BNPL providers package this debt and sell it to investors as securitized assets. If the BNPL market continues to grow and a hard economic climate means more people default on their payments, there could be a spiralling effect on the financial system. This could be similar to the large-scale defaults that drove the mortgage-backed security crisis in 2008.
4. Social media echo chambers can reinforce speculation and bias creating market volatility
Where do we get our market intelligence? We all know rumours and speculation can spread like wildfire on social media and through messaging channels like WhatsApp. And financial information is no different.
In recent years we have witnessed the growth of ‘meme stocks’, where asset prices have become disconnected from the underlying value of a company and have been driven by speculation on social media.
Algorithms on platforms like Twitter and Reddit amplify stock volatility by creating echo chambers where investors communicate with others holding similar views, reinforcing speculation.
This meme stock purchasing could cause wider problems if investment firms start to liquidate their holdings to cut short their losses amid volatility, creating wider market destabilization. And retail investors may also face a liquidity crunch as markets restabilize, threatening their ability to pay back loans and commitments elsewhere in the financial ecosystem.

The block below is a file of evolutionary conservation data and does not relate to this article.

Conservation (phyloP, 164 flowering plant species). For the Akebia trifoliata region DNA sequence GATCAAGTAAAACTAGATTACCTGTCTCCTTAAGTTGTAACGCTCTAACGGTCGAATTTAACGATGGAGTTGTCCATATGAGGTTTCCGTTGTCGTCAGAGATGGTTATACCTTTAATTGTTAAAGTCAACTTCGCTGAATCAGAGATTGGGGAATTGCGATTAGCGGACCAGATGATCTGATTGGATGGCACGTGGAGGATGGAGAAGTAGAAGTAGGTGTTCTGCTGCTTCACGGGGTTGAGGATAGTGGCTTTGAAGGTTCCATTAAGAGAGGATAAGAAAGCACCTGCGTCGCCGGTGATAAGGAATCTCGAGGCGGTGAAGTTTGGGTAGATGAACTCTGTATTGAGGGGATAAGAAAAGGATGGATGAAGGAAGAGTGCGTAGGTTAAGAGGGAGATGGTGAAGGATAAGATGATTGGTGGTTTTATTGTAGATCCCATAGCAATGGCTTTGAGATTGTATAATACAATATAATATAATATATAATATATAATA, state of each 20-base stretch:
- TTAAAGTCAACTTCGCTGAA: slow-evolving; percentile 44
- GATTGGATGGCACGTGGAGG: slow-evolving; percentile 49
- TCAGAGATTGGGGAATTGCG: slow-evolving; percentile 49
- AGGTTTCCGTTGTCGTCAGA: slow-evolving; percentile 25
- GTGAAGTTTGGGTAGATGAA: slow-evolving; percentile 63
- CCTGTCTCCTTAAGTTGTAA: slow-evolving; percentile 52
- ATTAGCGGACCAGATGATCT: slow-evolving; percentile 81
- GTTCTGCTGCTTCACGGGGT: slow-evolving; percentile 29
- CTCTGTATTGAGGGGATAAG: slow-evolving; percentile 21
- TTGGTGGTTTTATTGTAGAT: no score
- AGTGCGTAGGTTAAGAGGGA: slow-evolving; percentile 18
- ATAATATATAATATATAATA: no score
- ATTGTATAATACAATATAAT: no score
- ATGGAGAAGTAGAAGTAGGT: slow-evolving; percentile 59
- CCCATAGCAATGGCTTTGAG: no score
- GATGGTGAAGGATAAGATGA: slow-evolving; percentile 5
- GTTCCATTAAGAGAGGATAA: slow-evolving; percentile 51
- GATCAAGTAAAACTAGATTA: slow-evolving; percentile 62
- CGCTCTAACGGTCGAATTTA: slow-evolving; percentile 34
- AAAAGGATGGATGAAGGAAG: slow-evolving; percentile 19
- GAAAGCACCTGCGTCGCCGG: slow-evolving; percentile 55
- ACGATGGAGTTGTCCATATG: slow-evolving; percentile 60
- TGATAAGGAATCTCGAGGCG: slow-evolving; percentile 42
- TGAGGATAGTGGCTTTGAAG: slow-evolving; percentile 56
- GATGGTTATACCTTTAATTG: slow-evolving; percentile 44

“Technology-driven risks in the financial system are inherently complex given how heavily interconnected today’s global financial system is,” says Drew Propson, Head, Technology and Innovation in Financial Services, World Economic Forum.
“Mitigating these risks, then, will require collaboration from actors across the ecosystem, including financial services executives, policy-makers and regulators, and efforts will need to extend beyond borders. Fortunately, technology itself can be an extremely valuable mitigation tool, particularly in the areas of communication, where new technologies can facilitate rapid reporting and essential information transfer.”
Technology-driven risks in the financial system are inherently complex given how heavily interconnected today’s global financial system is. Image: Statista